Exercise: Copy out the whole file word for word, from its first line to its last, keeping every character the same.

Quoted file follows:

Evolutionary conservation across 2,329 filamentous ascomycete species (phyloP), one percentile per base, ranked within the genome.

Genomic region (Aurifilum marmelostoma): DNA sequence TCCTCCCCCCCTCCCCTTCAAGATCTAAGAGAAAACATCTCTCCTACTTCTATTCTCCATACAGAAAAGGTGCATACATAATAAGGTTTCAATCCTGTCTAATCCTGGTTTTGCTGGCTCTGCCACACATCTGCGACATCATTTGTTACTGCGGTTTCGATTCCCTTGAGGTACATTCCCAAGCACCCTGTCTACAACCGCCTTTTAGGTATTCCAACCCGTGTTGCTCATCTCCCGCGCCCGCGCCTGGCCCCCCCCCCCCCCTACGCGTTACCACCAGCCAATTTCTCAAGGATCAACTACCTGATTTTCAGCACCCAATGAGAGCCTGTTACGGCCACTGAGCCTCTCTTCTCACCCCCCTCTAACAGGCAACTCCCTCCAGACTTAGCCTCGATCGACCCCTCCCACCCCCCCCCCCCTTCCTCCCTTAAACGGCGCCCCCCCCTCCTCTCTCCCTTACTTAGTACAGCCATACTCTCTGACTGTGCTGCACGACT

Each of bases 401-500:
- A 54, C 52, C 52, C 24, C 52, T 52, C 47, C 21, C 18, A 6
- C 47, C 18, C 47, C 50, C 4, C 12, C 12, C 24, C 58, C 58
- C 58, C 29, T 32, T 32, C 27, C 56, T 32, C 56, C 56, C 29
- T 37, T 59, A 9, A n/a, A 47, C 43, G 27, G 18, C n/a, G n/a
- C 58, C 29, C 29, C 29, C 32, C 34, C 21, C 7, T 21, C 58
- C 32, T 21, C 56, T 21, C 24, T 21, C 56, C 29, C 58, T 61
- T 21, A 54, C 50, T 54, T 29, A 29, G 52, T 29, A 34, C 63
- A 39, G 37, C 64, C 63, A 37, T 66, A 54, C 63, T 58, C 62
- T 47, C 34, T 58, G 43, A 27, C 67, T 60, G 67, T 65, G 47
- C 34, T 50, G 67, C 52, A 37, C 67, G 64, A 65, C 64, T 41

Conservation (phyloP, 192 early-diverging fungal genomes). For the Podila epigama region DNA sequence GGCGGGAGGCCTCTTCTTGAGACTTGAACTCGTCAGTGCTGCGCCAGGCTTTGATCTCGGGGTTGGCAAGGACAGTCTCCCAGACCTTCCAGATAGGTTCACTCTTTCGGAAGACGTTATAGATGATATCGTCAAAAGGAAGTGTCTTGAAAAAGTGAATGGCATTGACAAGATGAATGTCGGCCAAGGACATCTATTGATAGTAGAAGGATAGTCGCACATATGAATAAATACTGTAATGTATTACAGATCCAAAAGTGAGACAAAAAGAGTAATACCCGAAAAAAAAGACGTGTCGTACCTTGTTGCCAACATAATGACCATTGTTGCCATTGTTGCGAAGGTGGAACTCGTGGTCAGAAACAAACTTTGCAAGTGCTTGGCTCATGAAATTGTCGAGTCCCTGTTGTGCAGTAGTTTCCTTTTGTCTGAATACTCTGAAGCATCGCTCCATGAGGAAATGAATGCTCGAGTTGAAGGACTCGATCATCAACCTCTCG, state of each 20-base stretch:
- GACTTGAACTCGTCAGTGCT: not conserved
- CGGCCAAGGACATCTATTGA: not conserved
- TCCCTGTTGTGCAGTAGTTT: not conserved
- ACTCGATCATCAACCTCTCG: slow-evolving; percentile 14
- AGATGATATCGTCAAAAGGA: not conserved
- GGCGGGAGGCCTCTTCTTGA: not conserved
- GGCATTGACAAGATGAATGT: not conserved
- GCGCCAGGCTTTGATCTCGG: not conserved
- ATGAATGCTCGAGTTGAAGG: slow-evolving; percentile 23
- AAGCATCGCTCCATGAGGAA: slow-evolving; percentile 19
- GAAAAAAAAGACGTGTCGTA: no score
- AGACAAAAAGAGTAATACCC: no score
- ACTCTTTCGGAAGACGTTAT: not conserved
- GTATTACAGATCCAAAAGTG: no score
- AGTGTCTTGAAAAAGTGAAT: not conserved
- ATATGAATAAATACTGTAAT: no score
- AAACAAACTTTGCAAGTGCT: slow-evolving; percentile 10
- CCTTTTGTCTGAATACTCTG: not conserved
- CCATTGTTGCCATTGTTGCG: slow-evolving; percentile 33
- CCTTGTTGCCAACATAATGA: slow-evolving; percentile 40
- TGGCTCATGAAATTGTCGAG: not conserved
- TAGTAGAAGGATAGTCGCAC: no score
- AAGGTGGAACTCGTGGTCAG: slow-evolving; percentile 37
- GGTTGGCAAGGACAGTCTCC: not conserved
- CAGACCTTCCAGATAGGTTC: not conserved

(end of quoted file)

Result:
Evolutionary conservation across 2,329 filamentous ascomycete species (phyloP), one percentile per base, ranked within the genome.

Genomic region (Aurifilum marmelostoma): DNA sequence TCCTCCCCCCCTCCCCTTCAAGATCTAAGAGAAAACATCTCTCCTACTTCTATTCTCCATACAGAAAAGGTGCATACATAATAAGGTTTCAATCCTGTCTAATCCTGGTTTTGCTGGCTCTGCCACACATCTGCGACATCATTTGTTACTGCGGTTTCGATTCCCTTGAGGTACATTCCCAAGCACCCTGTCTACAACCGCCTTTTAGGTATTCCAACCCGTGTTGCTCATCTCCCGCGCCCGCGCCTGGCCCCCCCCCCCCCCTACGCGTTACCACCAGCCAATTTCTCAAGGATCAACTACCTGATTTTCAGCACCCAATGAGAGCCTGTTACGGCCACTGAGCCTCTCTTCTCACCCCCCTCTAACAGGCAACTCCCTCCAGACTTAGCCTCGATCGACCCCTCCCACCCCCCCCCCCCTTCCTCCCTTAAACGGCGCCCCCCCCTCCTCTCTCCCTTACTTAGTACAGCCATACTCTCTGACTGTGCTGCACGACT

Each of bases 401-500:
- A 54, C 52, C 52, C 24, C 52, T 52, C 47, C 21, C 18, A 6
- C 47, C 18, C 47, C 50, C 4, C 12, C 12, C 24, C 58, C 58
- C 58, C 29, T 32, T 32, C 27, C 56, T 32, C 56, C 56, C 29
- T 37, T 59, A 9, A n/a, A 47, C 43, G 27, G 18, C n/a, G n/a
- C 58, C 29, C 29, C 29, C 32, C 34, C 21, C 7, T 21, C 58
- C 32, T 21, C 56, T 21, C 24, T 21, C 56, C 29, C 58, T 61
- T 21, A 54, C 50, T 54, T 29, A 29, G 52, T 29, A 34, C 63
- A 39, G 37, C 64, C 63, A 37, T 66, A 54, C 63, T 58, C 62
- T 47, C 34, T 58, G 43, A 27, C 67, T 60, G 67, T 65, G 47
- C 34, T 50, G 67, C 52, A 37, C 67, G 64, A 65, C 64, T 41

Conservation (phyloP, 192 early-diverging fungal genomes). For the Podila epigama region DNA sequence GGCGGGAGGCCTCTTCTTGAGACTTGAACTCGTCAGTGCTGCGCCAGGCTTTGATCTCGGGGTTGGCAAGGACAGTCTCCCAGACCTTCCAGATAGGTTCACTCTTTCGGAAGACGTTATAGATGATATCGTCAAAAGGAAGTGTCTTGAAAAAGTGAATGGCATTGACAAGATGAATGTCGGCCAAGGACATCTATTGATAGTAGAAGGATAGTCGCACATATGAATAAATACTGTAATGTATTACAGATCCAAAAGTGAGACAAAAAGAGTAATACCCGAAAAAAAAGACGTGTCGTACCTTGTTGCCAACATAATGACCATTGTTGCCATTGTTGCGAAGGTGGAACTCGTGGTCAGAAACAAACTTTGCAAGTGCTTGGCTCATGAAATTGTCGAGTCCCTGTTGTGCAGTAGTTTCCTTTTGTCTGAATACTCTGAAGCATCGCTCCATGAGGAAATGAATGCTCGAGTTGAAGGACTCGATCATCAACCTCTCG, state of each 20-base stretch:
- GACTTGAACTCGTCAGTGCT: not conserved
- CGGCCAAGGACATCTATTGA: not conserved
- TCCCTGTTGTGCAGTAGTTT: not conserved
- ACTCGATCATCAACCTCTCG: slow-evolving; percentile 14
- AGATGATATCGTCAAAAGGA: not conserved
- GGCGGGAGGCCTCTTCTTGA: not conserved
- GGCATTGACAAGATGAATGT: not conserved
- GCGCCAGGCTTTGATCTCGG: not conserved
- ATGAATGCTCGAGTTGAAGG: slow-evolving; percentile 23
- AAGCATCGCTCCATGAGGAA: slow-evolving; percentile 19
- GAAAAAAAAGACGTGTCGTA: no score
- AGACAAAAAGAGTAATACCC: no score
- ACTCTTTCGGAAGACGTTAT: not conserved
- GTATTACAGATCCAAAAGTG: no score
- AGTGTCTTGAAAAAGTGAAT: not conserved
- ATATGAATAAATACTGTAAT: no score
- AAACAAACTTTGCAAGTGCT: slow-evolving; percentile 10
- CCTTTTGTCTGAATACTCTG: not conserved
- CCATTGTTGCCATTGTTGCG: slow-evolving; percentile 33
- CCTTGTTGCCAACATAATGA: slow-evolving; percentile 40
- TGGCTCATGAAATTGTCGAG: not conserved
- TAGTAGAAGGATAGTCGCAC: no score
- AAGGTGGAACTCGTGGTCAG: slow-evolving; percentile 37
- GGTTGGCAAGGACAGTCTCC: not conserved
- CAGACCTTCCAGATAGGTTC: not conserved